Filed under: carbon emissions, climate change, global warming | Tagged: EDF, Hinckly Point, nuclear power, subsidy for photovoltaic panels, subsidy for soalr water heating, subsidy for wind turbines | Leave a Comment »
Posted on April 17, 2013 by Robert Kyriakides
The European Union’s Emissions Trading Scheme was doomed from the start. I have always held that you cannot use the devices of the casino to reduce emissions. You can tax emissions, making them more costly to produce and creating an incentive to encourage ways of using clean renewable emissions, but to set up a system where emission producers can speculate on the price of carbon dioxide, which is a commodity that no one wants and no one can use, as a way of reducing carbon dioxide emissions, will make no difference to the amount of greenhouse gas emissions that are produced. (more…)
Filed under: carbon emissions, climate change, energy, global warming | Tagged: backloading, carbon credits, carbon dioxide emissions, climate, climate change, emissions trading, emissions trading scheme, environment, ETS, EU ETS, global warming, greenhouse gas emissions | 2 Comments »
Posted on March 21, 2013 by Robert Kyriakides
George Osborne made his annual budget statement in the House of Commons yesterday on the equinox. Days will get longer from now on but following the budget i doubt if they will get brighter. These are difficult economic times, but they are also difficult times for the environment. While trying to remedy the difficult economy Mr Osborne has taken the opportunity to completely ignore that part of the economy which centres on renewable energy.
While there is less tax to pay for petrol and diesel and various subsidies for fracking shale gas and for EDF’s proposed nuclear power plant at Hinckley (these subsidies being disguised as incentives or contracts) there was nothing for the environment; Mr Osborne’s comment that he would continue to support the Carbon Capture and Storage experimentation was just more of the same, pretending to be a new measure.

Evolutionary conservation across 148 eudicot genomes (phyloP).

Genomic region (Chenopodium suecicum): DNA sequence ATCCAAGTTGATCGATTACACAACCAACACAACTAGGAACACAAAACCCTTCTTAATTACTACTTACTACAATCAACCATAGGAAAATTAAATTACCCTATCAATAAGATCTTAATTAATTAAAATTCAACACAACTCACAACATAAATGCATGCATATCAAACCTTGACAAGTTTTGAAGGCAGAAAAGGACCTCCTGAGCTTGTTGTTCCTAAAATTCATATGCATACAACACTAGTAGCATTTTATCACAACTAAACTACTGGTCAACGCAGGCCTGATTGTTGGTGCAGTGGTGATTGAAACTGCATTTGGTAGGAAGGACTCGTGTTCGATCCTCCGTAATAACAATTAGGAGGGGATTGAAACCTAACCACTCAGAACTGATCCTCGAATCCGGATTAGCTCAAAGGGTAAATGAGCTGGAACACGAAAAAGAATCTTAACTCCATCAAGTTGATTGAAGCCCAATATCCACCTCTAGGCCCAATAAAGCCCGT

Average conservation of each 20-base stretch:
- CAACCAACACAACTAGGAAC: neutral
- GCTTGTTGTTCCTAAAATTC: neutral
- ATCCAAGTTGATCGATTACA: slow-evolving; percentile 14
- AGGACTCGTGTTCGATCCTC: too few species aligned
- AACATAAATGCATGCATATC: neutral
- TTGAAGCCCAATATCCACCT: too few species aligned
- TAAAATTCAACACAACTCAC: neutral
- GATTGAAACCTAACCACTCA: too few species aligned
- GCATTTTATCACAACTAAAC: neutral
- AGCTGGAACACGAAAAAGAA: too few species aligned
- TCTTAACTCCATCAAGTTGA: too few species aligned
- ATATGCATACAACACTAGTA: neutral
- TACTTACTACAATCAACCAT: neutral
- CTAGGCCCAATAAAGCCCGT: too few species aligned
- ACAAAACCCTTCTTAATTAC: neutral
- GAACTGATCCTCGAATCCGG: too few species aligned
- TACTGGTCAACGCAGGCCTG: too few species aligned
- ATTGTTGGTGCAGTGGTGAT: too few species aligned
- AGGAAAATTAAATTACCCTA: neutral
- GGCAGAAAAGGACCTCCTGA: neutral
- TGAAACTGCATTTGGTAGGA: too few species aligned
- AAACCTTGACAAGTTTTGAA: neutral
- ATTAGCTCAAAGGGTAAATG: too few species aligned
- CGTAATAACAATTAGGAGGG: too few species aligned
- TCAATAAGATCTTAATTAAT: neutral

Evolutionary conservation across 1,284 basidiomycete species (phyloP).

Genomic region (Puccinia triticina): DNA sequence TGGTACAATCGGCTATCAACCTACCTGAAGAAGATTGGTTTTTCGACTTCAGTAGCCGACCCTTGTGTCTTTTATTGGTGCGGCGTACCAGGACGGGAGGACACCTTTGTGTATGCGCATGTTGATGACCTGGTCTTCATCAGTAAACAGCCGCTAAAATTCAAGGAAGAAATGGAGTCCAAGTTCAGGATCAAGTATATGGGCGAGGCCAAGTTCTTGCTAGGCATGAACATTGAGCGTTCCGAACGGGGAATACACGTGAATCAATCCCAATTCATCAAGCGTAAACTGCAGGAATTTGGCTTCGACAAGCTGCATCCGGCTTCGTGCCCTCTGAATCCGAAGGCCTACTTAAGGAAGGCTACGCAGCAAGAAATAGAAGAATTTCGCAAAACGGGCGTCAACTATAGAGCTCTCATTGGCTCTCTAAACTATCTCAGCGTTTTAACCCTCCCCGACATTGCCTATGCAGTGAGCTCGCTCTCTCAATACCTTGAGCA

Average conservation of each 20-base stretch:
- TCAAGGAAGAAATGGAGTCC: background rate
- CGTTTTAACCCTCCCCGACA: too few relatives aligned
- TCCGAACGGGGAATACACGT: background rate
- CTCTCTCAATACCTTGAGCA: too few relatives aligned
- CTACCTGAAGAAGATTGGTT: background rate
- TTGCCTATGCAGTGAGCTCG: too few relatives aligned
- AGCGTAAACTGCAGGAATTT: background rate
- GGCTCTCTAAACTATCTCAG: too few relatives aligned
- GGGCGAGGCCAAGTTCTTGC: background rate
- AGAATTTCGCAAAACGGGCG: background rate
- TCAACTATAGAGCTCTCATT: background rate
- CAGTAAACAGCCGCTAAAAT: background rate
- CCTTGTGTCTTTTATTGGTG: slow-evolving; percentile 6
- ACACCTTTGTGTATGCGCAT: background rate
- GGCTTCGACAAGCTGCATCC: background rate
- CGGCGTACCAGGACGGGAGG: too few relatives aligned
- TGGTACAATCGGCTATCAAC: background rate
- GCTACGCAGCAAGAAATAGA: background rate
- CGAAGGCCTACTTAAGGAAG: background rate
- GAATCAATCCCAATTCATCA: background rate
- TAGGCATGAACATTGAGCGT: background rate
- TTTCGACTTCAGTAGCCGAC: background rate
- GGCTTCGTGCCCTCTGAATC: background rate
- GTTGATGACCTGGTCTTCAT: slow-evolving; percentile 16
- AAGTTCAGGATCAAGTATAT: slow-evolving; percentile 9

The most worrying comment was that “I want Britain to tap into new sources of low cost energy like shale gas. Shale gas is part of the future. And we will make it happen.”
He will be rudely awoken in due course. In Britain shale gas will not be a source of low cost energy. It will be a source of high cost energy, notwithstanding that the shale gas companies will get very generous tax breaks which those in renewable energy can only dream of.
Once again short term takes precedence over the long term, and our descendants will be left to clear up the mess, if they can. It is a budget that will harm the environment and those who need to live in it.
Filed under: carbon emissions, climate change, global warming | Tagged: Budget, ccs, george osborne, reneweable energy, shale gas, subsidies | 2 Comments »
Posted on March 14, 2013 by Robert Kyriakides
The Mona Loa laboratory in Hawaii has published the monthly mean reading of atmospheric carbon dioxide for February 2013. The figures make uncomfortable reading. In February 2012 the content was 393.54 parts per million. In February 2013 this had risen to 396.80 parts per million. (more…)
Filed under: carbon emissions, climate change, energy, global warming | Tagged: atmospheric carbon dioxide, atmospheric concentration, carbon dioxide, carbon dioxide concentration, climate, climate change, laws of physics, Mona Loa, science | 3 Comments »
Posted on March 11, 2013 by Robert Kyriakides
It is snowing in London this morning and there is a bitter wind, more suited to January than March. Our economy is also cold and bitter. We cannot change the weather, although in the long term we can and will change the climate, whether we want to or not and whether we believe it or not. We can change the economy, although the way to change it into something that is more benign and brings more prosperity is not clear. As with the environment, politics interferes with doing what is right for the economy. (more…)
Filed under: carbon emissions, climate change, global warming | Tagged: climate, climate. economy, climatic significance, economic growth, environment, environment politics, growth, occam's razor, weather | 1 Comment »